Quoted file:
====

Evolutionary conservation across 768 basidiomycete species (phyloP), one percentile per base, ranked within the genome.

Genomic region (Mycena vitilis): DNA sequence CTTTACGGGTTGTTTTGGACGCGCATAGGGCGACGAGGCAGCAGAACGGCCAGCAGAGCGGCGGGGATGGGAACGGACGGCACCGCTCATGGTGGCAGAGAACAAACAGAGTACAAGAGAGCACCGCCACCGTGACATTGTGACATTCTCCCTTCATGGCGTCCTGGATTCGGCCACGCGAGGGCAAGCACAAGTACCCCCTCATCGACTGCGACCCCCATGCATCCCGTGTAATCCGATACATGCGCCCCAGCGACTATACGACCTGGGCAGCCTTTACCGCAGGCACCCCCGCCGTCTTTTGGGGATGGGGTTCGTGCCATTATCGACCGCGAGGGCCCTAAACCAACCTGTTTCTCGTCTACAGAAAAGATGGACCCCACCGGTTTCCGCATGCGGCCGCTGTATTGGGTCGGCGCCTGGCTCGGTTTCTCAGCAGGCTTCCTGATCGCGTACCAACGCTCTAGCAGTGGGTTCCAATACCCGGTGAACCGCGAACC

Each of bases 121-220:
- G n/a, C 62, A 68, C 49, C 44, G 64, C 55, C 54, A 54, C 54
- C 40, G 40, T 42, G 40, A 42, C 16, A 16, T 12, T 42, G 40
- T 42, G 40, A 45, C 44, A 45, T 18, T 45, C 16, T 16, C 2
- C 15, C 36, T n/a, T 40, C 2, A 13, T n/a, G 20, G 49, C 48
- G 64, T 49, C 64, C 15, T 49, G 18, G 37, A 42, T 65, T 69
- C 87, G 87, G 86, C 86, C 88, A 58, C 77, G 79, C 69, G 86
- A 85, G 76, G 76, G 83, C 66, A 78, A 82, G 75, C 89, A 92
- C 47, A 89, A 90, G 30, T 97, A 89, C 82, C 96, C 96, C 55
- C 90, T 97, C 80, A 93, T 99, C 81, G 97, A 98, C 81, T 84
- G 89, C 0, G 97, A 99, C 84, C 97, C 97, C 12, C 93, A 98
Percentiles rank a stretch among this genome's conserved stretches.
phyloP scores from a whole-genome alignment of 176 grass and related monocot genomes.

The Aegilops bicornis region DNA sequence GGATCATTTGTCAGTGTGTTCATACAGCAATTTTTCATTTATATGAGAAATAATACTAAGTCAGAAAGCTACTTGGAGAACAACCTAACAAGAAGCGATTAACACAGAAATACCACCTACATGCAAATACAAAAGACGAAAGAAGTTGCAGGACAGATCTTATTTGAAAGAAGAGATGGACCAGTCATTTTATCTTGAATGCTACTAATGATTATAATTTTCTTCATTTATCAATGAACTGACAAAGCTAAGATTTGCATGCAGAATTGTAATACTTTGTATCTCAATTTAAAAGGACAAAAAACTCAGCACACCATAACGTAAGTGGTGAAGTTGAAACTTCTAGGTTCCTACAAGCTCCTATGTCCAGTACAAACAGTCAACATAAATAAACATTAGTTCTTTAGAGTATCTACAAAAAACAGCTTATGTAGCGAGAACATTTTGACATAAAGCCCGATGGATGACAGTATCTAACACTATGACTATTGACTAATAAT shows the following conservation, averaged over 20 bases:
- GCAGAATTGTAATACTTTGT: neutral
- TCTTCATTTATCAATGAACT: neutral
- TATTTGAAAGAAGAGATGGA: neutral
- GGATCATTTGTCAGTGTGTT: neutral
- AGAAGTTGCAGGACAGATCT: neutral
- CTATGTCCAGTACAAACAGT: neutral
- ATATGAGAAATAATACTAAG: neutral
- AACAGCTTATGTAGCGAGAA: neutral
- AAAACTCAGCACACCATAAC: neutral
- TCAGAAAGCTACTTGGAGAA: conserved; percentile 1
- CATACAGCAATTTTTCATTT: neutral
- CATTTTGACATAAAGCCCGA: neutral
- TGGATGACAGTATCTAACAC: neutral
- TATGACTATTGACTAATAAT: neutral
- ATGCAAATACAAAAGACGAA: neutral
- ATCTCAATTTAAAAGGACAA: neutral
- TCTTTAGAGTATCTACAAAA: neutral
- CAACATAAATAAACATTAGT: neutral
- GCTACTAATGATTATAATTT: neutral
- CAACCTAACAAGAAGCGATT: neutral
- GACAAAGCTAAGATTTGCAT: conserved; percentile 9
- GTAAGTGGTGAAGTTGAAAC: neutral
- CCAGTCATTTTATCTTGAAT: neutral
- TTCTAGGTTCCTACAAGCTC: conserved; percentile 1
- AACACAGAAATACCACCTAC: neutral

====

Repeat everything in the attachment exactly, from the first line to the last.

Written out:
Evolutionary conservation across 768 basidiomycete species (phyloP), one percentile per base, ranked within the genome.

Genomic region (Mycena vitilis): DNA sequence CTTTACGGGTTGTTTTGGACGCGCATAGGGCGACGAGGCAGCAGAACGGCCAGCAGAGCGGCGGGGATGGGAACGGACGGCACCGCTCATGGTGGCAGAGAACAAACAGAGTACAAGAGAGCACCGCCACCGTGACATTGTGACATTCTCCCTTCATGGCGTCCTGGATTCGGCCACGCGAGGGCAAGCACAAGTACCCCCTCATCGACTGCGACCCCCATGCATCCCGTGTAATCCGATACATGCGCCCCAGCGACTATACGACCTGGGCAGCCTTTACCGCAGGCACCCCCGCCGTCTTTTGGGGATGGGGTTCGTGCCATTATCGACCGCGAGGGCCCTAAACCAACCTGTTTCTCGTCTACAGAAAAGATGGACCCCACCGGTTTCCGCATGCGGCCGCTGTATTGGGTCGGCGCCTGGCTCGGTTTCTCAGCAGGCTTCCTGATCGCGTACCAACGCTCTAGCAGTGGGTTCCAATACCCGGTGAACCGCGAACC

Each of bases 121-220:
- G n/a, C 62, A 68, C 49, C 44, G 64, C 55, C 54, A 54, C 54
- C 40, G 40, T 42, G 40, A 42, C 16, A 16, T 12, T 42, G 40
- T 42, G 40, A 45, C 44, A 45, T 18, T 45, C 16, T 16, C 2
- C 15, C 36, T n/a, T 40, C 2, A 13, T n/a, G 20, G 49, C 48
- G 64, T 49, C 64, C 15, T 49, G 18, G 37, A 42, T 65, T 69
- C 87, G 87, G 86, C 86, C 88, A 58, C 77, G 79, C 69, G 86
- A 85, G 76, G 76, G 83, C 66, A 78, A 82, G 75, C 89, A 92
- C 47, A 89, A 90, G 30, T 97, A 89, C 82, C 96, C 96, C 55
- C 90, T 97, C 80, A 93, T 99, C 81, G 97, A 98, C 81, T 84
- G 89, C 0, G 97, A 99, C 84, C 97, C 97, C 12, C 93, A 98
Percentiles rank a stretch among this genome's conserved stretches.
phyloP scores from a whole-genome alignment of 176 grass and related monocot genomes.

The Aegilops bicornis region DNA sequence GGATCATTTGTCAGTGTGTTCATACAGCAATTTTTCATTTATATGAGAAATAATACTAAGTCAGAAAGCTACTTGGAGAACAACCTAACAAGAAGCGATTAACACAGAAATACCACCTACATGCAAATACAAAAGACGAAAGAAGTTGCAGGACAGATCTTATTTGAAAGAAGAGATGGACCAGTCATTTTATCTTGAATGCTACTAATGATTATAATTTTCTTCATTTATCAATGAACTGACAAAGCTAAGATTTGCATGCAGAATTGTAATACTTTGTATCTCAATTTAAAAGGACAAAAAACTCAGCACACCATAACGTAAGTGGTGAAGTTGAAACTTCTAGGTTCCTACAAGCTCCTATGTCCAGTACAAACAGTCAACATAAATAAACATTAGTTCTTTAGAGTATCTACAAAAAACAGCTTATGTAGCGAGAACATTTTGACATAAAGCCCGATGGATGACAGTATCTAACACTATGACTATTGACTAATAAT shows the following conservation, averaged over 20 bases:
- GCAGAATTGTAATACTTTGT: neutral
- TCTTCATTTATCAATGAACT: neutral
- TATTTGAAAGAAGAGATGGA: neutral
- GGATCATTTGTCAGTGTGTT: neutral
- AGAAGTTGCAGGACAGATCT: neutral
- CTATGTCCAGTACAAACAGT: neutral
- ATATGAGAAATAATACTAAG: neutral
- AACAGCTTATGTAGCGAGAA: neutral
- AAAACTCAGCACACCATAAC: neutral
- TCAGAAAGCTACTTGGAGAA: conserved; percentile 1
- CATACAGCAATTTTTCATTT: neutral
- CATTTTGACATAAAGCCCGA: neutral
- TGGATGACAGTATCTAACAC: neutral
- TATGACTATTGACTAATAAT: neutral
- ATGCAAATACAAAAGACGAA: neutral
- ATCTCAATTTAAAAGGACAA: neutral
- TCTTTAGAGTATCTACAAAA: neutral
- CAACATAAATAAACATTAGT: neutral
- GCTACTAATGATTATAATTT: neutral
- CAACCTAACAAGAAGCGATT: neutral
- GACAAAGCTAAGATTTGCAT: conserved; percentile 9
- GTAAGTGGTGAAGTTGAAAC: neutral
- CCAGTCATTTTATCTTGAAT: neutral
- TTCTAGGTTCCTACAAGCTC: conserved; percentile 1
- AACACAGAAATACCACCTAC: neutral